Instead, what was supposed to be a declaration of love was slammed online, making social media users believe that some kiss in a train as "dangerous" and "life-threatening."
Couple Instagram, Jean and Camille from Brussels, published a photo of themselves hanging from a train traveling in Sri Lanka to get an image they wrote as "one of our craziest kisses".
But instead of wanting, the couple received criticism and questions about the "dangerous" trick.
As they clambered to the side of the blue train, as they leaned on a risky kiss, the two traveled to Ella, Sri Lanka, when they allegedly presented themselves for the image while they were moving along the bridge through thick trees. According to reports, Camille's brother bought the photo.
The photo, which has accumulated nearly 40k likes in three days, was quickly broken by fans who were concerned that the famous Instagram duo promotes risky behavior.
"And then they wonder why people are dying trying to get similar pictures …" one person commented on the controversial photo.
"There is nothing to do with the (desert) pure folly, I hope that no one will die, trying to do the same, but if that happens, it will be at all!", Writes another person.
"Blind confidence in parapet, idiots," another person writes, noting how the couple hook on the moving train.
"Are you really ready to die for a picture?" Asked one.
"Looking at your other photos, you do not have to risk your life to get the staff. It's not worth it," another warned.
The picture was originally shared in April, while both traveled to Sri Lanka.
Concerned about the dangers of other people who are trying to imitate the same shot, a social media user suggested that he comment on possible photo reporters.
"The problem is that many young idiots will try to repeat it now," the comment says.
The couple's risky photography comes less than a month after the Instagram duo was called for another risky shot while on vacation in Bali.
Kelly Castile and Cody's @positravelty worker shared the image on their Instagram page, which showed they kissed while the Worker held to Castilla while she was hanging from outside the pool in Ubud, over a significant drop.
Many of the 101,000 American Instagram brothers who watched the money praised the stunning image, but others criticized the couple, marking their trick "so crazy," "stupid" and "terrifying".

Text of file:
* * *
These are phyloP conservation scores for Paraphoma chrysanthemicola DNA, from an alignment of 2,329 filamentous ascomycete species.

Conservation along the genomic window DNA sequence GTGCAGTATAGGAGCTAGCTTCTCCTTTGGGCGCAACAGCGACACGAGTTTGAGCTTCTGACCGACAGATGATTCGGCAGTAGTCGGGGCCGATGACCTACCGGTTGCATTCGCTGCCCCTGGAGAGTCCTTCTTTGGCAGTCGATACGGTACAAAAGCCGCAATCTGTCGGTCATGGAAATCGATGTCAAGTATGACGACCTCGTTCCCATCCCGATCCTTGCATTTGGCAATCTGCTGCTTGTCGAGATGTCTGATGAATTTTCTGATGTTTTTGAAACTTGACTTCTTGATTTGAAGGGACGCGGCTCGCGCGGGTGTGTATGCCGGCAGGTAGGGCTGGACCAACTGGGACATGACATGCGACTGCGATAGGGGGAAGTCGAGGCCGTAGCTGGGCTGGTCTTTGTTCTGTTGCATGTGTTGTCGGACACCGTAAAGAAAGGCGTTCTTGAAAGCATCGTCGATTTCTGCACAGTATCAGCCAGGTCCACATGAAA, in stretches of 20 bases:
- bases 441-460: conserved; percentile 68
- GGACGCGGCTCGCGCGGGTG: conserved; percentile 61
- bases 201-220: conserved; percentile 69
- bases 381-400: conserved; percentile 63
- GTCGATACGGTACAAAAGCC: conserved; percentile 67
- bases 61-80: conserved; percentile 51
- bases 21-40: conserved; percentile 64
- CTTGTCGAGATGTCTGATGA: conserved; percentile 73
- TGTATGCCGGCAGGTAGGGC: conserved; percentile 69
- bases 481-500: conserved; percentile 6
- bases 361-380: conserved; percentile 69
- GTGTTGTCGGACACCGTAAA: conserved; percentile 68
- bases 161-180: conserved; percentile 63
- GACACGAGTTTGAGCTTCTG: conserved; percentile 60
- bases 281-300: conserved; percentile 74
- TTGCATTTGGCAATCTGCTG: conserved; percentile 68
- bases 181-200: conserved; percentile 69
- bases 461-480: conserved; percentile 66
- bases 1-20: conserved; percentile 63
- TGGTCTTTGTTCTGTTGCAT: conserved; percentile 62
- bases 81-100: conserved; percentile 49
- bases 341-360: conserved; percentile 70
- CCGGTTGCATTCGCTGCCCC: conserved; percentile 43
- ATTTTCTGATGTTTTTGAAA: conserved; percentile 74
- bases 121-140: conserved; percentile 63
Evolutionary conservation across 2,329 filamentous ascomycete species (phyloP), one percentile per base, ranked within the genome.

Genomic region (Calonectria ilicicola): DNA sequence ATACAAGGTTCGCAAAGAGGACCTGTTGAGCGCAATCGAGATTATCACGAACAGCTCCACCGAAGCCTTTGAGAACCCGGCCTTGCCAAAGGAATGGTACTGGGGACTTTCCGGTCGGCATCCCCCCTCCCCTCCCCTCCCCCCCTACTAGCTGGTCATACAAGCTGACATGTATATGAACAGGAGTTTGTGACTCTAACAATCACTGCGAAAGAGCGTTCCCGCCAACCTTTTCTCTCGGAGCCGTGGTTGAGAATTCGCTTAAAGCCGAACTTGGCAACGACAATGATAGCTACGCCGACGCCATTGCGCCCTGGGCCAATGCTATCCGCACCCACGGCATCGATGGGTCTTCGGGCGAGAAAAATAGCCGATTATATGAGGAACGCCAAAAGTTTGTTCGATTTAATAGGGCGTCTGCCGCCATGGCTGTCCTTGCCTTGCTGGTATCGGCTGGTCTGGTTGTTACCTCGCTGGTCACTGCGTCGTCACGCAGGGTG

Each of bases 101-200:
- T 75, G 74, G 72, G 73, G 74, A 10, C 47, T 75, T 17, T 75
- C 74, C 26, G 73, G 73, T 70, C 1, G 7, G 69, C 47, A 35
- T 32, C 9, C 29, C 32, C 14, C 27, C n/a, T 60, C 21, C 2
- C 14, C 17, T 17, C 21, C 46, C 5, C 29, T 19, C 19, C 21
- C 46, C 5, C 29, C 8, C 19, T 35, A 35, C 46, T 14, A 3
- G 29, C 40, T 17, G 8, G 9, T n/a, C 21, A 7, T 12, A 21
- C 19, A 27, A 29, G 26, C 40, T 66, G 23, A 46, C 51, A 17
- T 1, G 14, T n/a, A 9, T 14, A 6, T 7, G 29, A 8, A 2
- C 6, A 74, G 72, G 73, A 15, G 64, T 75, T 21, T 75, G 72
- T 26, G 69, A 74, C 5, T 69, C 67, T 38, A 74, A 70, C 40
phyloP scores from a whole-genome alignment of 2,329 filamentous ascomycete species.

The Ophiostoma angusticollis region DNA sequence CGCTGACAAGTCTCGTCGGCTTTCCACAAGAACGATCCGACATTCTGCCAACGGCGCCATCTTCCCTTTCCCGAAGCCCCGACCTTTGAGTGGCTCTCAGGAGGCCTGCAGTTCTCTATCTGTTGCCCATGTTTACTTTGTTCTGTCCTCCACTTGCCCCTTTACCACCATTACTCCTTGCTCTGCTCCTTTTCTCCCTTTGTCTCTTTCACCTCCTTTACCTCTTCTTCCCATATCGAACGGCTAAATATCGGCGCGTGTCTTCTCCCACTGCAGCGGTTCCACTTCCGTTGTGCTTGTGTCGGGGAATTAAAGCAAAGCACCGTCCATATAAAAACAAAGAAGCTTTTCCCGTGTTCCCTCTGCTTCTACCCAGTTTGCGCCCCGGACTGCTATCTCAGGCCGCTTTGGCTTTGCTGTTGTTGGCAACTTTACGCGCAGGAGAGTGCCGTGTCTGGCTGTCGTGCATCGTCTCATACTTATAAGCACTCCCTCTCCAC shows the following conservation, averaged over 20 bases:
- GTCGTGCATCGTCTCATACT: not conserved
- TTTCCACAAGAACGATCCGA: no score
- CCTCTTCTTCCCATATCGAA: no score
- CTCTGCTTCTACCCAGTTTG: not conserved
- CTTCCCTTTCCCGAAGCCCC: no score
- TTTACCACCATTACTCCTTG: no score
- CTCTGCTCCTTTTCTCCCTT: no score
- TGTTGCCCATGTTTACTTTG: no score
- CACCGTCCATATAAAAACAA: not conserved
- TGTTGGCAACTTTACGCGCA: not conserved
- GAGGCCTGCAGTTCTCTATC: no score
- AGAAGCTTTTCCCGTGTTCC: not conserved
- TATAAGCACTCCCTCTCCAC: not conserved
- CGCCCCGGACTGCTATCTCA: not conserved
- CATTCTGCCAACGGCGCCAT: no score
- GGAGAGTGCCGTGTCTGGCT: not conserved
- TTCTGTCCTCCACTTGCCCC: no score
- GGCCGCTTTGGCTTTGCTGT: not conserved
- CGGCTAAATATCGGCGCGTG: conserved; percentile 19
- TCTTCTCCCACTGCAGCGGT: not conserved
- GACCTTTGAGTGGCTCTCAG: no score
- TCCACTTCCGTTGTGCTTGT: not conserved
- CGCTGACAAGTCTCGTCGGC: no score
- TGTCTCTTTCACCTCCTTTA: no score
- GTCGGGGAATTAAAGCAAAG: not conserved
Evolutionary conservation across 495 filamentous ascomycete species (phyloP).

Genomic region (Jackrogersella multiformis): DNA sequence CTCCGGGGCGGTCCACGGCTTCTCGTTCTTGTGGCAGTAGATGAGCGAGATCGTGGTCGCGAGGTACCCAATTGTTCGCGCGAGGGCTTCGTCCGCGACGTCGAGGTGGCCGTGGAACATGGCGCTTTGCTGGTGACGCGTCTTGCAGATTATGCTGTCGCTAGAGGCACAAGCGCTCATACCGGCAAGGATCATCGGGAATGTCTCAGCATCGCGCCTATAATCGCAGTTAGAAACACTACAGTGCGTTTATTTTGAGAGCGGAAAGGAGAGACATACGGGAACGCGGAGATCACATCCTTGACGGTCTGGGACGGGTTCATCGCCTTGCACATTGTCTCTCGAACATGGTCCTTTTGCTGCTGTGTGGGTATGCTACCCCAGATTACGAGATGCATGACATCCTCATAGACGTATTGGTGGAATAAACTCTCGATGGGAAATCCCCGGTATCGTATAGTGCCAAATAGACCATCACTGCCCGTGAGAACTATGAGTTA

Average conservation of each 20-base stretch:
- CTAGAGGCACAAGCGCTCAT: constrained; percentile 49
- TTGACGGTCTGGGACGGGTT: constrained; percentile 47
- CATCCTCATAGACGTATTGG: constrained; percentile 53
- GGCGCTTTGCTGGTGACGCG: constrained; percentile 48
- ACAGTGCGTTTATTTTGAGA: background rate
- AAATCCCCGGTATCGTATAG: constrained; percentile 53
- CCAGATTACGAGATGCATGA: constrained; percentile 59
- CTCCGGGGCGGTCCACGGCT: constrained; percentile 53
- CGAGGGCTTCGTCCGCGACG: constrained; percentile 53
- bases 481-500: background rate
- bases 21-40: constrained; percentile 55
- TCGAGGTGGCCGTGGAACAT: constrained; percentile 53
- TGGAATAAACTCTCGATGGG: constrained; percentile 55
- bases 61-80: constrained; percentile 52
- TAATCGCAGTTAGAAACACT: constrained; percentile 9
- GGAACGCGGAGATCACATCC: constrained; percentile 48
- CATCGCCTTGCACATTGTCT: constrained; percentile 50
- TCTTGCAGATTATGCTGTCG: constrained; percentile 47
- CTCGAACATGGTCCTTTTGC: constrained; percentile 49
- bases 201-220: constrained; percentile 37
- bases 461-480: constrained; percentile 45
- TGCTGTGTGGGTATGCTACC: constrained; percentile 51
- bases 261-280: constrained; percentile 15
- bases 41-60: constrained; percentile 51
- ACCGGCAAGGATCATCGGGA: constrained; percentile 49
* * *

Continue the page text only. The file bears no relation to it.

After the reaction, the two defended the questionable photograph, claiming that Castilla was safe all the time and that "they would not feed with the negativity" of any criticism.
"We have received so much love, support, kindness and careful messages from friends, family and our community. This is something we are very happy about, one aspect of what we feel immensely proud," Fox News told Castilla, 33 and Radman (32).
"Our account is about creativity, photography, kindness, perspective and above all … positivity. Whether photography is good or not, whether seen in one way or another, is irrelevant to us. We publish what we love it and what we believe shows our happiness, our adventures, (and) our creativity.
"This became a bigger deal than we could ever imagine, and we, we are only progressing to discuss positive things and the reality behind the photo."
The reaction of each photo is spreading in the growing awareness of travelers who are at risk, are ready to put on the perfect image of Instagram.
Earlier this month, Instagrammers Ivan Beercus and Angela Nikolaus for Weekly Night of the Seven, made them seek the world's most extreme "peaks" between the heights of some of the tallest buildings in the world.
"It's really hard to explain, … freedom, and, eh, it's an adrenaline, it's something special, I feel a heart attack, I feel my feet shake, so … Yes, it's amazing. .. incredible feeling. "
The two peaked more than 500 buildings across Asia and Europe in search of ultimate self-esteem.
In the case of Ivan and Angela, he also moves clicks (and advertising revenue) from their more than a million fans to social media. However, others, however, end up dead.
US tourist Gavin Zimmerman recently slipped and fell as he presented himself as a rock clerk south of Sydney. He announced one self on the Internet before he repositioned to take another.
The next moment, he is gone.
"I did not hear anything in half an hour … we said" well busy ", and such a thing," his father, who commented on one of his posts moments before his fall, told Sunday evening. "And then I said," I'll talk to you next week, bud. " I want to love you. "And then, a few hours later, we will knock at the door …"
According to experts, it's all about driving for the need to stand out – and win "wants" – on Facebook, Instagram and any number on other social platforms.
"About 80,000 images have been uploaded to Instagram every 60 seconds," said Dr. Orlando, "so there's a lot of competition. How do you notice? Well, you have to send a picture that people really will react to.
"It must be something quite impressive, you know, risky photos, they get a lot of engagement, they get a lot of liking, they get a lot of comments."
– with Jamie Sidel